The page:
Happy Birthday Ficus
Another Year, Another Pruning and Re-potting
I’d like to say it was the birthday of my baby ficus except I don’t know when it was actually born. And since it was propagated by a cutting, not by me, and not from a seed, I’m not sure what “born” would actually mean. No matter, I’m having its biannual celebration marking its age and its growth.
Just for reference, baby ficus is a weeping fig tree (Ficus benjamina), a tree that with age and tropical growing conditions rapidly soars to similar majestic proportions as our sugar maples. That is, if unrestrained in its development.
Baby ficus (FIGH-kus) began life here as one of three small plants rooted together in a 3 inch pot and purchased from a discount store. (Weeping figs are common houseplants because of their beauty and ability to tolerate dry air and low light indoors.) Eight years later, it’s about 4 inches tall with a wizened trunk and side branches that belie its youth. Moss carpeting the soil beneath it and creeping up the trunk complete the picture. I’ve made and am making baby ficus into a bonsai.
The biannual celebration begins with my clipping all the leaves from the plant. Baby ficus’ diminutive proportions keep this job from being tedious. Clipping the leaves accomplishes two goals. First, plants lose water through their leaves so removing leaves reduces water loss (important in consideration of the next celebratory step).
And second, clipping the leaves reduces the size of leaves in the next flush of growth, keeping the in proportion to the size of the plant. Leaves on an unrestrained weeping fig grow anywhere from 2 to 5 inches long, which would look top heavy on a plant 4 inches tall.
The next step is to tip the plant out of its pot so I can get to work on its roots. The pot is only an inch deep and 4 inches long by 3 inches wide, so obviously can’t hold much soil. Baby ficus gets all water and its nourishment from this amount of soil. Within 6 months or so, roots thoroughly fill the pot of soil and have extracted much of the nourishment contained within.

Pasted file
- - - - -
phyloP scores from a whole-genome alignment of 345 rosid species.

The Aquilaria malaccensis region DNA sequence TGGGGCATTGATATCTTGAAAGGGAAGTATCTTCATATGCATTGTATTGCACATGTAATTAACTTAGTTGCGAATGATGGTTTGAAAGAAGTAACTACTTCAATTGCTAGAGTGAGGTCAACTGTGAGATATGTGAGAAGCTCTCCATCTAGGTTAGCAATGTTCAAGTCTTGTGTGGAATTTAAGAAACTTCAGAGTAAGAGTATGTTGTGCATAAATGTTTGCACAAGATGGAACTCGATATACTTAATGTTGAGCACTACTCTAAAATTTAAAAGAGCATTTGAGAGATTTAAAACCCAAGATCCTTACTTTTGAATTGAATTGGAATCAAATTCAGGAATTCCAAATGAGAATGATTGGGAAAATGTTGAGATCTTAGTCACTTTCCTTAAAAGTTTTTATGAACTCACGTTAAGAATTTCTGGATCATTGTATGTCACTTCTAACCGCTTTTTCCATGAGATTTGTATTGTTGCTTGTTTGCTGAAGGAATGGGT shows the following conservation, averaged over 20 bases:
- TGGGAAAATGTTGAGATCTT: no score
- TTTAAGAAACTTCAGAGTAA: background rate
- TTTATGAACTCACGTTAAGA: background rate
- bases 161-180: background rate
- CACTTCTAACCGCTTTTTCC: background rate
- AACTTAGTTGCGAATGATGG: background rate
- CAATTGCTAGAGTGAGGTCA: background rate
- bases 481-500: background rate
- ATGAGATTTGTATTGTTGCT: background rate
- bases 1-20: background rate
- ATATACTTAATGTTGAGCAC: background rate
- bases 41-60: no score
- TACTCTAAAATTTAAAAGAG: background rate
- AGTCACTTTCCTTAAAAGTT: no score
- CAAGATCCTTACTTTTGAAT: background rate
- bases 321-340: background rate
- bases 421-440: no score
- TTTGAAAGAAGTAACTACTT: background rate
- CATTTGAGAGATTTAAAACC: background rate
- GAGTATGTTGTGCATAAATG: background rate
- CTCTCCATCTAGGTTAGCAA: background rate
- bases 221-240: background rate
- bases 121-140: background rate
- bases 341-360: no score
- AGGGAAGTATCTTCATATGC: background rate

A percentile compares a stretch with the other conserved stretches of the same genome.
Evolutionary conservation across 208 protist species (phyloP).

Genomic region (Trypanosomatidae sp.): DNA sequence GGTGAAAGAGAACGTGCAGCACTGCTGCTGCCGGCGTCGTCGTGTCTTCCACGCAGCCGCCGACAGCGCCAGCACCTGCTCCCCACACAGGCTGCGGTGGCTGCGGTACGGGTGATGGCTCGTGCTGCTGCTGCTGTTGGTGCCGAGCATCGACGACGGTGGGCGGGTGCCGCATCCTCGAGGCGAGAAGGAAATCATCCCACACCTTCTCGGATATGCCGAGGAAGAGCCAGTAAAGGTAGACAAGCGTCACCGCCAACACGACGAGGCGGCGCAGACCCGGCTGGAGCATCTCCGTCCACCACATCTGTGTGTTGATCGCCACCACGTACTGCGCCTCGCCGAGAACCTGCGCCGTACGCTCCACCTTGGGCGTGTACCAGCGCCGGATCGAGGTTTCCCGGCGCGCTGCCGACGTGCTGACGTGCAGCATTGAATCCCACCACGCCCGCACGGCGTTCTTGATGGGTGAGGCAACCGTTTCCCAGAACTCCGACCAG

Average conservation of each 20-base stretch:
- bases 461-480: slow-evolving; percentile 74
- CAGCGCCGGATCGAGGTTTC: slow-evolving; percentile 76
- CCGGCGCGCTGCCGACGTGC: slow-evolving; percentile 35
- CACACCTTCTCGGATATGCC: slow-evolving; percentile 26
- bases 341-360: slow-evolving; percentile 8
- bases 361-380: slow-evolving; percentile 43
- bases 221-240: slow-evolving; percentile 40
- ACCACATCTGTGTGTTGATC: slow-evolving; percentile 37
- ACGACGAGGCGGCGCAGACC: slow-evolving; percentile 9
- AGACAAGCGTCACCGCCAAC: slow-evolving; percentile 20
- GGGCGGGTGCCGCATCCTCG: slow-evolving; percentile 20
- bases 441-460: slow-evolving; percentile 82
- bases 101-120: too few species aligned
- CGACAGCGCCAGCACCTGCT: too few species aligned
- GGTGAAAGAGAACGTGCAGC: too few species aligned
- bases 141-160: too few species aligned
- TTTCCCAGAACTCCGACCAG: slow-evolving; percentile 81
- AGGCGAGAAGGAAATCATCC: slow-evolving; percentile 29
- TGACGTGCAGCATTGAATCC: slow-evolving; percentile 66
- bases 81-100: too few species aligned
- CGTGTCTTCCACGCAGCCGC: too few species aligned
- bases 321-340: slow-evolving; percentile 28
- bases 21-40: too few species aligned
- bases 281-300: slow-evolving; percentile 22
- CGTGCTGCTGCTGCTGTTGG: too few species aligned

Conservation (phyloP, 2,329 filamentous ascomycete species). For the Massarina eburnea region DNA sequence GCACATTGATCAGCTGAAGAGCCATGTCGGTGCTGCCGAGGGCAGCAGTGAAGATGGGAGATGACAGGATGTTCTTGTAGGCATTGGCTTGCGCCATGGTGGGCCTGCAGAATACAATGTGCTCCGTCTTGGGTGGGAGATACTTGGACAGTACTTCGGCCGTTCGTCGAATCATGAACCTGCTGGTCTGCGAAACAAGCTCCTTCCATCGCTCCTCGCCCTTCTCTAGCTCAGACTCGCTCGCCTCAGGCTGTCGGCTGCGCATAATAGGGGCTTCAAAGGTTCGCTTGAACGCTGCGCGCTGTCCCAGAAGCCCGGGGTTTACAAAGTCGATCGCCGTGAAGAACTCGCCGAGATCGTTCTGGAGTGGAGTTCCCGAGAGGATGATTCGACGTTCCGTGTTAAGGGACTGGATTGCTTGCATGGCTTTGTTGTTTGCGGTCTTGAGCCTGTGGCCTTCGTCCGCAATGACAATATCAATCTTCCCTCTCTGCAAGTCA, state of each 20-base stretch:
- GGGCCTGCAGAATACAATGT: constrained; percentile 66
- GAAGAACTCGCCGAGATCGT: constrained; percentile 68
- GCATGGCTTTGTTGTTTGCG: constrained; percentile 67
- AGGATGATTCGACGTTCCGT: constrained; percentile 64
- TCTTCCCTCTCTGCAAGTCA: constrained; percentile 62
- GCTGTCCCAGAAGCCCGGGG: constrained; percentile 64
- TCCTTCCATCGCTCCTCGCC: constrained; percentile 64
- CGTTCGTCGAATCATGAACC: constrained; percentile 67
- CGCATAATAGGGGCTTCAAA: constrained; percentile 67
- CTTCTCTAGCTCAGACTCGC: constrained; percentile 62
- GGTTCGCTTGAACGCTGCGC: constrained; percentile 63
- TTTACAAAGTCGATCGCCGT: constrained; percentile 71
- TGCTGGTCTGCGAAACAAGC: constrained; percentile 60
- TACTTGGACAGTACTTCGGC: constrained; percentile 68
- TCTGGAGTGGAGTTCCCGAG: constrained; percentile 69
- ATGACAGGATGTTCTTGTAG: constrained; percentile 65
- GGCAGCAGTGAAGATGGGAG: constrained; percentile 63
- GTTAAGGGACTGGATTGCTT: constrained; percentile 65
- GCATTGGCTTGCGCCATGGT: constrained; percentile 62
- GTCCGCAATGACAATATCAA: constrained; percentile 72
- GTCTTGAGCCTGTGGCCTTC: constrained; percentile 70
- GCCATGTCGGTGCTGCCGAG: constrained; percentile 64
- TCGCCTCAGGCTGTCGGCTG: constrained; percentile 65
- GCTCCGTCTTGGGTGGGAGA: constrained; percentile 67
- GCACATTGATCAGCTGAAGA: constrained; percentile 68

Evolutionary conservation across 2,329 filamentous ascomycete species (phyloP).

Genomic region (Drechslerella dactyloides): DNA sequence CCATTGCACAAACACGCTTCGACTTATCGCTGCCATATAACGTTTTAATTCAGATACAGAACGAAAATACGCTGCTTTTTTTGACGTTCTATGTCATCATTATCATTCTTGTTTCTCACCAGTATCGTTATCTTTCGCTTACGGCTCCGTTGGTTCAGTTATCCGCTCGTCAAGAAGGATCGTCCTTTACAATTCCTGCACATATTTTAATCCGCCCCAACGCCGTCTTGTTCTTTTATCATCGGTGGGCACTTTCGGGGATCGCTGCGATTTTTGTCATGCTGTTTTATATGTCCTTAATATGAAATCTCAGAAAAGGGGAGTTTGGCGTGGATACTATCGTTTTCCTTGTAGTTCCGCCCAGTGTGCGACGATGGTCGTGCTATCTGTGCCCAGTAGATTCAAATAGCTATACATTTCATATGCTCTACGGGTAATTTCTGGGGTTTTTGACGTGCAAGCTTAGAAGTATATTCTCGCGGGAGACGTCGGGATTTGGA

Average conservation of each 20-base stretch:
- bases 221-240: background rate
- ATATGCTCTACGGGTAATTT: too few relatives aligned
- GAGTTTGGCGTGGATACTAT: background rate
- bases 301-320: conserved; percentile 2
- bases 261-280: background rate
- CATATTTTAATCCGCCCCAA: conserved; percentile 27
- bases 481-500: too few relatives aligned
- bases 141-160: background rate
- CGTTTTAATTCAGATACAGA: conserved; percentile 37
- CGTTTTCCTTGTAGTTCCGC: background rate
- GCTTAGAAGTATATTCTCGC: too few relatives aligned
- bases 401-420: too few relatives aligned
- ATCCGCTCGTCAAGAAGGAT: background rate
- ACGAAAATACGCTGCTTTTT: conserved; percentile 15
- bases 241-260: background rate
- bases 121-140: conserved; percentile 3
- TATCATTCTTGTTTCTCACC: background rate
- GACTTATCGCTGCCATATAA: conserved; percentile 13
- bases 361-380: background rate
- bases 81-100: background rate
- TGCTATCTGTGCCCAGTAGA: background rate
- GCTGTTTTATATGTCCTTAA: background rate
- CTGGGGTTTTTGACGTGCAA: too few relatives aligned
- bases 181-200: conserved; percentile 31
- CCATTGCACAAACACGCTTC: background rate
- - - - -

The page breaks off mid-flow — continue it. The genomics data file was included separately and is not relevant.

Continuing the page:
So the roots need new soil to explore, and space has to be made for that new soil. That space is made by cutting back the roots. (Less roots means less water up into the plant, which is why I began by reducing water loss by clipping off all the leaves). I tease old soil out from between the roots and with a scissors shear some of them back.
Next, I put new potting mix into the bottom of the pot, just enough so the plant can sit at the same height as it did previously. Any space near the edges of the pot gets soil packed in place with a blunt stick. Throughout this repotting, I manage to preserve more or less intact the moss growing at the base of the plant.
Now the plant needs its stems pruned. After all, I don’t want the plant growing larger each year, just more decorative as the trunk and stems thicken and age. Pruning involves some melding of art and science. As far as art, I’m aiming for the look of a mature, picturesque tree. As far as science, I shorten stems where I want branching, usually just below the cut. Where I don’t want branching but want to decongest stems, I remove a stem or stems right to their base. I also remove any broken, dead, or crossing branches unless, of course, leaving them would be picturesque.
Finally, a thorough watering settles the plant into its refurbished home. Until new leaves unfold and new roots begin to explore new ground, water needs for baby ficus are minimal.
Oh, one more step. I stand back and take an admiringly look at baby ficus in its eighth year.